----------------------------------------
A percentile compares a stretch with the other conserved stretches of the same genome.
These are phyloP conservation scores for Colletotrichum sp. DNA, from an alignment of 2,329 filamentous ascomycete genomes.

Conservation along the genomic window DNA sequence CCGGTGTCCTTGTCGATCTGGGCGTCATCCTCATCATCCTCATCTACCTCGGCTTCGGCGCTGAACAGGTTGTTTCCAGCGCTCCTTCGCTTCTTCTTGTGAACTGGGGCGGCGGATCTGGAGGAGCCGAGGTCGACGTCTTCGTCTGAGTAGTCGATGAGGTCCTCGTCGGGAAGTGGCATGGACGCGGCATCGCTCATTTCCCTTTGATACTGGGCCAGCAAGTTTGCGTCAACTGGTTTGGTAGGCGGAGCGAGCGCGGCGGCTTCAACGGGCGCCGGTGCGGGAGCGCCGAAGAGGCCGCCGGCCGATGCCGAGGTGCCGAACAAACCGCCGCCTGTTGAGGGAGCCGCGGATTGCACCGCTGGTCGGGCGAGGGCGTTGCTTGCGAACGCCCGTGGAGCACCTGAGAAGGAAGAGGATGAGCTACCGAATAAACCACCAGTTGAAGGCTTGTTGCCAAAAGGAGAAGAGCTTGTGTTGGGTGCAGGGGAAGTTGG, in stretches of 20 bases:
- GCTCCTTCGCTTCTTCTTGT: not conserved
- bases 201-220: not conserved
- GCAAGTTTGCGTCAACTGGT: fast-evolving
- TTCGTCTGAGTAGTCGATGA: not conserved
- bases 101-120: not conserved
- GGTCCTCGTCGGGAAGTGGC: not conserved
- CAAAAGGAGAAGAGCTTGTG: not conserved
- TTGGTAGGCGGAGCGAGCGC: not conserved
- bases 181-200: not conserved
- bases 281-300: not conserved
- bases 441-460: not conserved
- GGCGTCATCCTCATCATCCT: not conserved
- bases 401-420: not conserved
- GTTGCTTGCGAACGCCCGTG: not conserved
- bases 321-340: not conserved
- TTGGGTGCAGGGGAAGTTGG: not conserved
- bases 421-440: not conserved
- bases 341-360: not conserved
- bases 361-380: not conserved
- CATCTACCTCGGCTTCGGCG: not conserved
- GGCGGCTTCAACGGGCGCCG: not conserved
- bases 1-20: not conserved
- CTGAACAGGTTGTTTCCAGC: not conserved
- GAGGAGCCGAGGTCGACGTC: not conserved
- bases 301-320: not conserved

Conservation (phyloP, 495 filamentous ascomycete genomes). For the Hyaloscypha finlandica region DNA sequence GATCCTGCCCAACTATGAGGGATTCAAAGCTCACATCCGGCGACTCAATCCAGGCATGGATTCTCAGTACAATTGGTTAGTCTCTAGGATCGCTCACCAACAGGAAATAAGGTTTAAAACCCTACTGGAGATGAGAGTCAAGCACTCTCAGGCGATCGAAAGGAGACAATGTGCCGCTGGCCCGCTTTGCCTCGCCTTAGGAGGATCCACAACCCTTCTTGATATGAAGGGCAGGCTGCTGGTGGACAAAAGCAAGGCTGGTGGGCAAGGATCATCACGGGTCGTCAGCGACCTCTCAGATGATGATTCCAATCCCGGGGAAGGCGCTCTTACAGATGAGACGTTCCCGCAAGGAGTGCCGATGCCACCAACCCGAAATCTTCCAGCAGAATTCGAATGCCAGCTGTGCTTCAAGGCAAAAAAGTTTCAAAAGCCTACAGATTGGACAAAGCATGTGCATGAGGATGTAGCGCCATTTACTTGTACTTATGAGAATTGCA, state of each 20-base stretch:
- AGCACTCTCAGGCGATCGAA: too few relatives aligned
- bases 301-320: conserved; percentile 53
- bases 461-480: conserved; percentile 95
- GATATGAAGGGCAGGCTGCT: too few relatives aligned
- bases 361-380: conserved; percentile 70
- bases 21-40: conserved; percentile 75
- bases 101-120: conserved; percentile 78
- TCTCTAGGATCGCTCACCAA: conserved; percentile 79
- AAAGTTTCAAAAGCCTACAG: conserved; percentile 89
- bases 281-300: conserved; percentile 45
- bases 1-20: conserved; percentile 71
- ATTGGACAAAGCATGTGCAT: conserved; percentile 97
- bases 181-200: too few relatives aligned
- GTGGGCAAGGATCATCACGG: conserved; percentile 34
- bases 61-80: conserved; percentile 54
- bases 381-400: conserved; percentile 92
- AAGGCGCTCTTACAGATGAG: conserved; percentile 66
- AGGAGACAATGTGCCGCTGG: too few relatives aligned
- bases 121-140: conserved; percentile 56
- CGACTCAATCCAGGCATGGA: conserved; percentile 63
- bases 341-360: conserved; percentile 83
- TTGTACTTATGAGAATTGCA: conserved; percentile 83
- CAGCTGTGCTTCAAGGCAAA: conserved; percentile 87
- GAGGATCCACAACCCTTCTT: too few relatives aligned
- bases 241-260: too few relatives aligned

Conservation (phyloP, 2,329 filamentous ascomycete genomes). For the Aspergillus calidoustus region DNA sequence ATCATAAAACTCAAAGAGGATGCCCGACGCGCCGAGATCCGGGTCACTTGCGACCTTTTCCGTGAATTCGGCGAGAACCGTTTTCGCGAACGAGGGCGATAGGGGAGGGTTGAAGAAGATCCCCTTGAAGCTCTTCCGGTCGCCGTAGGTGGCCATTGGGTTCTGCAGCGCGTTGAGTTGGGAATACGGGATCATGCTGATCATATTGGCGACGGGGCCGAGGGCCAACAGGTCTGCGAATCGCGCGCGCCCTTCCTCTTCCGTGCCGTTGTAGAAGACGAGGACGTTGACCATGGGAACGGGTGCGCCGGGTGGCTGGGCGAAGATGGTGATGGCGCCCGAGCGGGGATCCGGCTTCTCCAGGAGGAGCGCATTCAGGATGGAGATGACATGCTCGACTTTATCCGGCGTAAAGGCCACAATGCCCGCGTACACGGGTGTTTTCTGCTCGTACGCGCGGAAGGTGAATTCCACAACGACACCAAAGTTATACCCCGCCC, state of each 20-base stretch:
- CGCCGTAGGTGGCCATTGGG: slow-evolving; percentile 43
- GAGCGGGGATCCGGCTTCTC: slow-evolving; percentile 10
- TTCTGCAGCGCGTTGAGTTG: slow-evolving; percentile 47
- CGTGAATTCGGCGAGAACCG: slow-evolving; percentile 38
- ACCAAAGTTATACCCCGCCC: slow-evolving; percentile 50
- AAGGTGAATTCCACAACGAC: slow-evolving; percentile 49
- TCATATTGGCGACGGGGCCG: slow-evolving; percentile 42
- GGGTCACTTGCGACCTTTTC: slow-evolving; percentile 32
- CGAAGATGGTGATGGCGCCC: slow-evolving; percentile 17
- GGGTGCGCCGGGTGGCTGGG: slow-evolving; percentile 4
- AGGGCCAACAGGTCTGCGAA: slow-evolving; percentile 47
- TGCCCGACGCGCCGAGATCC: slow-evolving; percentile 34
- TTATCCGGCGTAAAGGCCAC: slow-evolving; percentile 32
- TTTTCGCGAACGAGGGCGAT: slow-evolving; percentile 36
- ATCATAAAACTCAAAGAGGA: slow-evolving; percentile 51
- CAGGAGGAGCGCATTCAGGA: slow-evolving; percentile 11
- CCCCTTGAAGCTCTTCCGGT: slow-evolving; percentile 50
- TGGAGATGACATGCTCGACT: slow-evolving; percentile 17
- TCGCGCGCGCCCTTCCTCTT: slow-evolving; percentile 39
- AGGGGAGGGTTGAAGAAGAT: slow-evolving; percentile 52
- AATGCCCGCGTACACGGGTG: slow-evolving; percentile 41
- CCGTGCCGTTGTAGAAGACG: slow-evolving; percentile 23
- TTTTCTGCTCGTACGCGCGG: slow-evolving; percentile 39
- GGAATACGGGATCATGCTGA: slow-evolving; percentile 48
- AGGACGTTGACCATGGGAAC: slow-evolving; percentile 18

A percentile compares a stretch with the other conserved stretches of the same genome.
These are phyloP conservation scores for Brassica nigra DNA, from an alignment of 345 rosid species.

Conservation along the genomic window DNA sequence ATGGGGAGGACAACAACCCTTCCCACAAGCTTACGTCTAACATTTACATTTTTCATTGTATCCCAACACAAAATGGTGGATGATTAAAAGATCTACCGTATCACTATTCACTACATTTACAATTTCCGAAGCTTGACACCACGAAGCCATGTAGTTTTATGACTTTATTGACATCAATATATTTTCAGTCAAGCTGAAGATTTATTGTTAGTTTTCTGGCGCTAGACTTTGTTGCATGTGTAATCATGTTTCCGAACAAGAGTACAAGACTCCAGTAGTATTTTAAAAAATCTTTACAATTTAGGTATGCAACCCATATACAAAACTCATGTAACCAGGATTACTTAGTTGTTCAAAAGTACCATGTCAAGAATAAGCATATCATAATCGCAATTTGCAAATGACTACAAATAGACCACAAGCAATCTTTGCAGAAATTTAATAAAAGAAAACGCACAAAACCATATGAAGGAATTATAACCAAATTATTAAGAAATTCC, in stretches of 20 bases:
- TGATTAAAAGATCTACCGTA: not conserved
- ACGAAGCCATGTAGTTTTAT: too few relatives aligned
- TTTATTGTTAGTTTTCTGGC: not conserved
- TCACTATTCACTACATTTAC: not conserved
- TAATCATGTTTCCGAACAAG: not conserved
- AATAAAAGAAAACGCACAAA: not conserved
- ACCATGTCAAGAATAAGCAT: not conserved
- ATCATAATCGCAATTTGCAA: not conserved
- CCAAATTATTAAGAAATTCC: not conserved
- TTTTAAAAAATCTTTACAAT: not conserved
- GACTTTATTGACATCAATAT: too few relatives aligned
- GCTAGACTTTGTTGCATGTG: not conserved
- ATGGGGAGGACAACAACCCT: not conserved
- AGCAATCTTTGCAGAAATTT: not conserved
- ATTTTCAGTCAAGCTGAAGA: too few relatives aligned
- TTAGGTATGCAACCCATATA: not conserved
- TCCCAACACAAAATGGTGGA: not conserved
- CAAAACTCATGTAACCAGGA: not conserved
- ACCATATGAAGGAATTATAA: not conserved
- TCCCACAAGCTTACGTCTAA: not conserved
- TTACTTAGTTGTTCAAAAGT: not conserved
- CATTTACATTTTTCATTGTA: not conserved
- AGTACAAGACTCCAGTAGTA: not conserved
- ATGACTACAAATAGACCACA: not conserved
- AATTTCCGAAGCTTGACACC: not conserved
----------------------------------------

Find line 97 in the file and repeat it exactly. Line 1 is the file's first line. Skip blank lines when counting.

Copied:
- AGCAATCTTTGCAGAAATTT: not conserved